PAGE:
Insights from Arianna Huffington at the World Business Forum

There is no trade off between wellbeing and business metrics. We’re at a turning point in terms of how we prioritise what matters in business and our own lives. Arianna Huffington shares her insights on how to thrive.

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There’s so much more to business and life than money and power. Arianna Huffington should know. She shares how we can redefine what it means to thrive.

Redefining life and business

In modern times the idea of a ‘good life’ has shrunk to success; and success to money and power. In the process we have neglected the third metric of success – without it it’s hard to have a fulfilling, meaningful life. This metric includes:

  • Wellbeing
  • Capacity to connect to own wisdom
  • Wonder at the mystery of life
  • Giving back

They are all connected with building a thriving business.

We have been living under a delusion that to build a successful business we need to burn out – be always on and sacrifice our wellbeing. For the first time in history we have evidence from neuroscience, sleep science and business data that this is not true. When businesses take care of the wellbeing of their employees it improves the bottom line. The rise in stress, anxiety and mental health has an impact on engagement, absenteeism, productivity and attrition.

Wellbeing: put on your own oxygen mask first

What I discovered the hard way is when we put on our own oxygen mask first we will be more effective and more successful and happier. Since the Industrial Revolution we’ve started humans as machines. The goal is to minimise downtime. But the human operating system needs downtime. The digital revolution has exacerbated this issue. But we have become addicted to our devices – we take better care of smartphones than ourselves.

But when we disconnect we’re better leaders. Jeff Bezos recently wrote a piece on why getting eight hours of sleep was good for Amazon’s performance. There’s a connection between cognitive performance and decision-making. More leaders are coming out and talking about their sleep, meditation practice and digital detoxes. The business people we celebrate – we have a new status symbol – the people who know when they learn to disconnect they will be much better leaders.

We’re drowning in data but starved for wisdom

Wisdom is insight; clarity; seeing things before others; tapping into that place in ourselves and making decisions from that place. Multitasking makes it hard to connect with our own wisdom. We think it makes us efficient. But it doesn’t really exist and it is one of the most stressful things you can do.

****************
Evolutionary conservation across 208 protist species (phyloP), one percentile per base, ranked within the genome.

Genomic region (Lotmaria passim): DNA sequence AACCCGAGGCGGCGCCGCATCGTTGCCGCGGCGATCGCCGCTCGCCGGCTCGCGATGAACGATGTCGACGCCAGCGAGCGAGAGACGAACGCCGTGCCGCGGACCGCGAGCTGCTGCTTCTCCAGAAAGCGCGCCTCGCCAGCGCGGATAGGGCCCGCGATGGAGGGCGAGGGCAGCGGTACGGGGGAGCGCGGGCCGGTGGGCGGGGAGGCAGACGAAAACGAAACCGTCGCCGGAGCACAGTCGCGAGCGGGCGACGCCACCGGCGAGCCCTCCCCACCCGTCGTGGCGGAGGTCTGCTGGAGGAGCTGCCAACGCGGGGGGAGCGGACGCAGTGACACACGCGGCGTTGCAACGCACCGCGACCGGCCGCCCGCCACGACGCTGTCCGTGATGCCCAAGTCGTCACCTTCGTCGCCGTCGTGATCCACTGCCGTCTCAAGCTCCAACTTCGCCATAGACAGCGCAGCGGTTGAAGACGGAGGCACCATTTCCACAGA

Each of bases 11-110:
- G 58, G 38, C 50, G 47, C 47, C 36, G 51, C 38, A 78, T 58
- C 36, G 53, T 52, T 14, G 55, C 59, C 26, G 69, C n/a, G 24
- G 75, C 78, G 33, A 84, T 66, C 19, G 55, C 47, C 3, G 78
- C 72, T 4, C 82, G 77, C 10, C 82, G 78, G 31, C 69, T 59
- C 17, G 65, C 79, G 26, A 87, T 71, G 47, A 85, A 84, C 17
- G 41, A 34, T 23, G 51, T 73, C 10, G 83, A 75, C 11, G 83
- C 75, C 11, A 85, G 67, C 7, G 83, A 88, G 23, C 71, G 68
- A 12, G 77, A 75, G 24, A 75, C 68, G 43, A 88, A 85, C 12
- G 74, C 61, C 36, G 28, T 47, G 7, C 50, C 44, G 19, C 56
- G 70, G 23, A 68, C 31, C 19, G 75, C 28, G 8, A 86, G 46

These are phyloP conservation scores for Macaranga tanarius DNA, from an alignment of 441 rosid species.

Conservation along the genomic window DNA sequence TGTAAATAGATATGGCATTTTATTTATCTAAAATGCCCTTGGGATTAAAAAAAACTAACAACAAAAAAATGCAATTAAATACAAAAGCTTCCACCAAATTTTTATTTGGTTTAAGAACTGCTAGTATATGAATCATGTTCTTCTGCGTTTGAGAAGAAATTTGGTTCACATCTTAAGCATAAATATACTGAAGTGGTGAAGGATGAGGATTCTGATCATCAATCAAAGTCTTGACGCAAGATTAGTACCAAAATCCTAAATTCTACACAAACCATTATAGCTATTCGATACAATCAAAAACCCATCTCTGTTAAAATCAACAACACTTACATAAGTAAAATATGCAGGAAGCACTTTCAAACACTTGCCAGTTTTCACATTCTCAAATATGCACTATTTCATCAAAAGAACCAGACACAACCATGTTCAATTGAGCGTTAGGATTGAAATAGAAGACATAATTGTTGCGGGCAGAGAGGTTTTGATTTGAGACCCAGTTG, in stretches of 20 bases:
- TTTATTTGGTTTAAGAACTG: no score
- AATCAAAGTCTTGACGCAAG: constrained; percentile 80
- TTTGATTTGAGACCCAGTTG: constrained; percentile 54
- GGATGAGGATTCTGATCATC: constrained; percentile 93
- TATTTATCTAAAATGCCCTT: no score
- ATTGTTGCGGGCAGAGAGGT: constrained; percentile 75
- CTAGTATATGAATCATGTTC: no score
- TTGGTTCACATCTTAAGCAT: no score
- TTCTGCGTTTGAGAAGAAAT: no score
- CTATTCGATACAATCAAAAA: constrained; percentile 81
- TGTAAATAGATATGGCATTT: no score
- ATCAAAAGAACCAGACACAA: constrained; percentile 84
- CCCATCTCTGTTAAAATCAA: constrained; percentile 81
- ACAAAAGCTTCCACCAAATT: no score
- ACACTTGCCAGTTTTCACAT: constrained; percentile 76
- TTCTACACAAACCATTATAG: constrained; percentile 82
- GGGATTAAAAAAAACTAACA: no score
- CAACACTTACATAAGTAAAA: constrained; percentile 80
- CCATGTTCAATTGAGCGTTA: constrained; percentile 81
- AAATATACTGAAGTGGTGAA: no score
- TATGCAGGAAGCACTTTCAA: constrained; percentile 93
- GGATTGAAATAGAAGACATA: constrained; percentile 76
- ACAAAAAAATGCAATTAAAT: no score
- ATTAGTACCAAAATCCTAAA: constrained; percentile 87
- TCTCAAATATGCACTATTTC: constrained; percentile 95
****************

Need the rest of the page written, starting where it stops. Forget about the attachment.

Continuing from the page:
In all my meetings devices are not allowed. Give people a notebook, make meetings shorter and purposeful and end the meeting multitasking that makes them so much less productive.

A ‘wonder-full’ life is so important

People are always buried in their phones; they rarely look up. When you connect with the wonder of the universe, life becomes so different and our problems come into perspective. Being in touch with nature is a great way to reduce stress.

Giving back gives back

Neuroscience demonstrates that giving is a short cut to happiness. It’s not just giving money or time; it is often giving of ourselves. Having a personal relationship with people we normally would have an impersonal relationship with.  Being able to connect as humans rather than transactionally is the beginning of giving; it changes our attitude to life.

 The data is conclusive

  • When employees are burnt out they are over 30% more likely to change jobs. Attrition is expensive.
  • Gallop recently discovered only 13% of employees are truly engaged at work.
  • When people are addicted to their devices it is much harder to have good ideas. A recent Harvard University of Virginia study found that 67% of men and 25% of women preferred an electric shock than to be alone for 15 minutes.
  • Stress is a global epidemic. Over 70% of disease and healthcare cost can be traced to preventable stress related conditions. We could reduce or eliminate 70% of healthcare problems we deal with if we lived our lives differently and would be more productive as well.
  • Tiredness and stress are everyday epidemics around the world. In fact sleep deprivation costs the US economy $411bn per year. When we get more sleep we’re more productive and effective and make better decisions.
  • Unless you have a genetic mutation that 1-2% of the population do, the vast majority of us need 7-9 hours sleep to operate on all cylinders.